JS Air B190 at Karachi on Nov 5th 2010, engine failure on takeoff

Last Update: December 18, 2015 / 19:36:03 GMT/Zulu time

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Incident Facts

Date of incident
Nov 5, 2010


JS Air

Aircraft Registration

Aircraft Type

ICAO Type Designator

Airport ICAO Code

A JS Air Beech 1900C, registration AP-BJD performing a charter flight from Karachi to Bhit Shah (Pakistan) with 19 passengers and 2 crew, had just taken off Karachi's Jinnah International Airport when the crew reported the right hand engine failed and attempted to return to Karachi. The airplane impacted terrain at about 07:15L (02:15Z) about 2 minutes after becoming airborne.

The airplane was to carry oil workers for Italian company ENI to oilfields at Bhit Shah.

On Dec 18th 2015 Pakistan's Safety Investigation Board (SIB) released their final report concluding the probable causes of the crash were:

Detailed investigation and analyses of the examinable evidence confirmed that the aircraft had developed some problem with its Engine No.2 (Right) immediately after takeoff which was observed by the cockpit crew as propeller feathering on its own. No concrete evidence could be found which would have led to the engine’s propeller malfunction as observed. The only probable cause of propeller feathering on its own could be the wear & tear of the beta valve leading to beta system malfunction. However, this anomaly at the most could have led to the non availability of one engine and making a safe landing with a single engine since the aircraft was capable of landing with a single engine operation. Some of the actions by the cockpit crew before takeoff and subsequent to the observed anomaly in the Engine No.2 were not according to the QRH / FCOM which aggravated the situation and resulted into the catastrophic accident.

Factors leading to the Accident

- The aircraft accident took place as a result of combination of various factors which directly and indirectly contributed towards the causation of accident.

- The primary cause of accident includes, inappropriate skill level of Captain to handle abnormal operation of engine No 2 just after takeoff, failure of cockpit crew to raise the landing gears after experiencing the engine anomaly, execution of remedial actions by FO before the attainment of minimum safe altitude of 400 ft AGL resulted in non conformance and non compliance of cockpit crew to OEM recommended procedures to handle such situations.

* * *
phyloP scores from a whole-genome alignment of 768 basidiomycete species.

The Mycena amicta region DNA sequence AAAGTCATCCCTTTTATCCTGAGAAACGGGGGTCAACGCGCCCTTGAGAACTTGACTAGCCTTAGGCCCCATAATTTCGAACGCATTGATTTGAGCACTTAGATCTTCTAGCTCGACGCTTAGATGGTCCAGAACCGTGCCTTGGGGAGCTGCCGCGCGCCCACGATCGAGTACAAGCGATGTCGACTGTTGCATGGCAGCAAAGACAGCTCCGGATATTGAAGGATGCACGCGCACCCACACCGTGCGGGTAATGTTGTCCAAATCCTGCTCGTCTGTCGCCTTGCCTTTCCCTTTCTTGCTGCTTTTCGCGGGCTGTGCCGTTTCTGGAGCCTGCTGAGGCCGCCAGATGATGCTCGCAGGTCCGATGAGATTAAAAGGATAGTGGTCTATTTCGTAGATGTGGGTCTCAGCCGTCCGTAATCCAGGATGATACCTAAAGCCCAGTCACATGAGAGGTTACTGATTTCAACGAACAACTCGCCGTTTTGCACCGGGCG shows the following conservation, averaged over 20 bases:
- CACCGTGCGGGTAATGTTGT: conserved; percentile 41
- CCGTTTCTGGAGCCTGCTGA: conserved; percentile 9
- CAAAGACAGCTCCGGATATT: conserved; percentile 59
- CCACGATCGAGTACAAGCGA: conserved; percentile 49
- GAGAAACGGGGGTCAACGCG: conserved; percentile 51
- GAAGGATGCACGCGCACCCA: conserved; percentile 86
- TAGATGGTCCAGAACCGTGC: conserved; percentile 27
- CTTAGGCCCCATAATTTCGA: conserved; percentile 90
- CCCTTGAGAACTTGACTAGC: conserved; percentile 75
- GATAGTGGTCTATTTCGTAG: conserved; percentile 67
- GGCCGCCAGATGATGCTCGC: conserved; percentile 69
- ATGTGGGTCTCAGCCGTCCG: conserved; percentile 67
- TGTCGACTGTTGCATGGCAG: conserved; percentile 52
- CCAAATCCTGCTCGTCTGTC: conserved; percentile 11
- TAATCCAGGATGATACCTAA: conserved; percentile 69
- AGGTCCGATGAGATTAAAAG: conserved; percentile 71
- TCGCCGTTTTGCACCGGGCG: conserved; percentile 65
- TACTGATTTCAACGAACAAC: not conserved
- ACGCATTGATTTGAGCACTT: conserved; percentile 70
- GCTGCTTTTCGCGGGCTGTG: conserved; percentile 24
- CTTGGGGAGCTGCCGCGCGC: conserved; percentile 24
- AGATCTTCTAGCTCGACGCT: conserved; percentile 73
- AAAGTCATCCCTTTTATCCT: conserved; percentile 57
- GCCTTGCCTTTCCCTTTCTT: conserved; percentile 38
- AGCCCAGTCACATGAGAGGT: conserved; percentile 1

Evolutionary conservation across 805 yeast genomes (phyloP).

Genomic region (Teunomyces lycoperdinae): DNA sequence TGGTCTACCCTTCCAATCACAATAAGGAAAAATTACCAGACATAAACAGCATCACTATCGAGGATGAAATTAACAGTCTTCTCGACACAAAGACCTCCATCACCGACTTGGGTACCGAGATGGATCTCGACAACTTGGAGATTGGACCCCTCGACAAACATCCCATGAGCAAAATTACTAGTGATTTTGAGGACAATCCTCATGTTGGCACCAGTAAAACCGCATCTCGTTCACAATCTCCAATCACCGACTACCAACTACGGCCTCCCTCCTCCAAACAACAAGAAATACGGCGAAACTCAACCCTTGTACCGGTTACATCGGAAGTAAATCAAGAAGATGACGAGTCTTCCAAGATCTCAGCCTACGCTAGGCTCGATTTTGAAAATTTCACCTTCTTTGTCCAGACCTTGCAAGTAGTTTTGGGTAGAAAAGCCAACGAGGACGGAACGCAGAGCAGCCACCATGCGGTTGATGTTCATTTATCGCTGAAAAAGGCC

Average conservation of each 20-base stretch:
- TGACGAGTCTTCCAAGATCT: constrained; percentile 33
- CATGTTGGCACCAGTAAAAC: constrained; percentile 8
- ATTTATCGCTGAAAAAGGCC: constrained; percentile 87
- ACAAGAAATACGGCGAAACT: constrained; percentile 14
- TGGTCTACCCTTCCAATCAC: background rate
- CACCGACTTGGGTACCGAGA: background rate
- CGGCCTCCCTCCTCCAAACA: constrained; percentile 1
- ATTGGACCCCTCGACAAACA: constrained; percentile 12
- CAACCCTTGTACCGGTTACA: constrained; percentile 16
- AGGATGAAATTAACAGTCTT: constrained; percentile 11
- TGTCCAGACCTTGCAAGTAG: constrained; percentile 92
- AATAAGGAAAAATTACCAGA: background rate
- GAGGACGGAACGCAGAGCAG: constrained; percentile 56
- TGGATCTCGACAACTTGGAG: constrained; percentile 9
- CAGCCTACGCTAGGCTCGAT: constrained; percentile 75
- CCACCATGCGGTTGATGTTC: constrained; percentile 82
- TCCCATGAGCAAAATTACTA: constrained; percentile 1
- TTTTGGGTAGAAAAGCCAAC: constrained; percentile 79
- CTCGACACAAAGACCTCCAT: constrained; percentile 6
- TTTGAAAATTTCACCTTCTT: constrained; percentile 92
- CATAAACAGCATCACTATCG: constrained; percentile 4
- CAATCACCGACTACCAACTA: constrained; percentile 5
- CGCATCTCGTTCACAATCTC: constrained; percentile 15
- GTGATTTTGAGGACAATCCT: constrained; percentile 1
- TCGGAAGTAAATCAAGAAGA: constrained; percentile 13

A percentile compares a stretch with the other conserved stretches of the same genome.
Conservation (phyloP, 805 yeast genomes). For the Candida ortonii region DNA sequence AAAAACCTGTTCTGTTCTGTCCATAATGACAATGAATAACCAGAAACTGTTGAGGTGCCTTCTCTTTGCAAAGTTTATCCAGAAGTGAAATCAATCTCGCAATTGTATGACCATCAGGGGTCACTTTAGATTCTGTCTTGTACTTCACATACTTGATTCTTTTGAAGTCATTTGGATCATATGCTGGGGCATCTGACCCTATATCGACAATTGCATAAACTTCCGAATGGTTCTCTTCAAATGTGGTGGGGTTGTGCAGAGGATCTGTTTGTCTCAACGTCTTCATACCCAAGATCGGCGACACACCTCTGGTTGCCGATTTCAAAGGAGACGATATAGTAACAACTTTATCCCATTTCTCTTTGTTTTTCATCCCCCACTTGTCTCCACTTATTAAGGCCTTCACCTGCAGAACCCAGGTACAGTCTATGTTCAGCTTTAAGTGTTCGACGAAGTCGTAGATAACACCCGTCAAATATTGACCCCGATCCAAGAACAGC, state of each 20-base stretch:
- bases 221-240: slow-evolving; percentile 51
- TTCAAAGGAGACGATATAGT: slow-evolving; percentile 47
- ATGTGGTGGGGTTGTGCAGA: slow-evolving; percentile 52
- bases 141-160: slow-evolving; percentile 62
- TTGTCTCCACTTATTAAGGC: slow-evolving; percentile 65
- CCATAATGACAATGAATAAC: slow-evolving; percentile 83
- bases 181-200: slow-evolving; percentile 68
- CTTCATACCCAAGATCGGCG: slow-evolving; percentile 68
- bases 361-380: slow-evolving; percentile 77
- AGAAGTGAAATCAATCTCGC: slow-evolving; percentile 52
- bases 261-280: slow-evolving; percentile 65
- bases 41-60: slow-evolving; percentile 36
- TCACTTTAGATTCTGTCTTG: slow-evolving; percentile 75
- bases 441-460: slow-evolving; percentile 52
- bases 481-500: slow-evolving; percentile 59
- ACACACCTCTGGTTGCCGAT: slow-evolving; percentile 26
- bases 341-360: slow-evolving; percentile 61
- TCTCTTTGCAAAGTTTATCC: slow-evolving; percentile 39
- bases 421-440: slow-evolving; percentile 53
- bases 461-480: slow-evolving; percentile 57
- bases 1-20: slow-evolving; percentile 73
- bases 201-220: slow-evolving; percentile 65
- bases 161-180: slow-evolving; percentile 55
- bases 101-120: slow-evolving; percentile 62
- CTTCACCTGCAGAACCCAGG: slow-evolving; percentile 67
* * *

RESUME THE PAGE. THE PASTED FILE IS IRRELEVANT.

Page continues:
- The lack of situational awareness and CRM failure directly contributed towards ineffective management of the flight deck by the cockpit crew.

- The contributory factors include inadequate cockpit crew simulator training monitoring mechanism both at operator and CAA Pakistan levels in respect of correlation of previous / current performance and skill level of cockpit crew during the simulator training sessions along with absence of conduct of recurrent / refresher simulator training between two annual simulator checks in accordance with ICAO Annex-6 guidelines and CAA Pakistan (applicable ANOs) requirements for specific type of aircraft in a year.


- A number of non conformances and non adherences to Beechcraft 1900C aircraft OEM recommended QRH, FCOM procedures and remedial actions by the cockpit crew, their lack of situational awareness, CRM failure and unprofessional handling of the anomaly in one of the engines’ operation (Engine No 2 propeller feathering without any cockpit crew input) aggravated the situation and caused the accident.

- The cause of Engine No 2 propeller feathering on its own is attributed to probable wear & tear of the beta valve during its service life leading to beta system malfunction.

The SIB reported that the aircraft was at maximum takeoff weight. The aircraft was cleared for takeoff from Karachi's runway 25L, the captain (53, ATPL, 8,114 hours total, 1,820 hours on type), pilot flying, queried the first officer (33, ATPL, 1,746 hours total, 1,338 hours on type, rated as captain on the B-1900), pilot monitoring, regarding autofeather and announced "autofeather off", the SIB annotating that according to standard operation procedures the autofeather should be in position "ARM", not OFF. The autofeather switch was set to "OFF" and the autofeather light illuminated. Takeoff power was set while the aircraft began accelerating, the aircraft began to rotate at 113 KIAS.

While rotating through 4.63 degrees of pitch, at 119 KIAS, the cockpit voice recorder recorded reduced engine sounds instantly followed by the remark "Oh no!" by the first officer and the captain asking "What has happened?" 3 seconds later the first officer reported "right engine propeller has gone", at this time the airspeed was 123 KIAS, pitch was +6.66 degrees and the aircraft was just about to become airborne.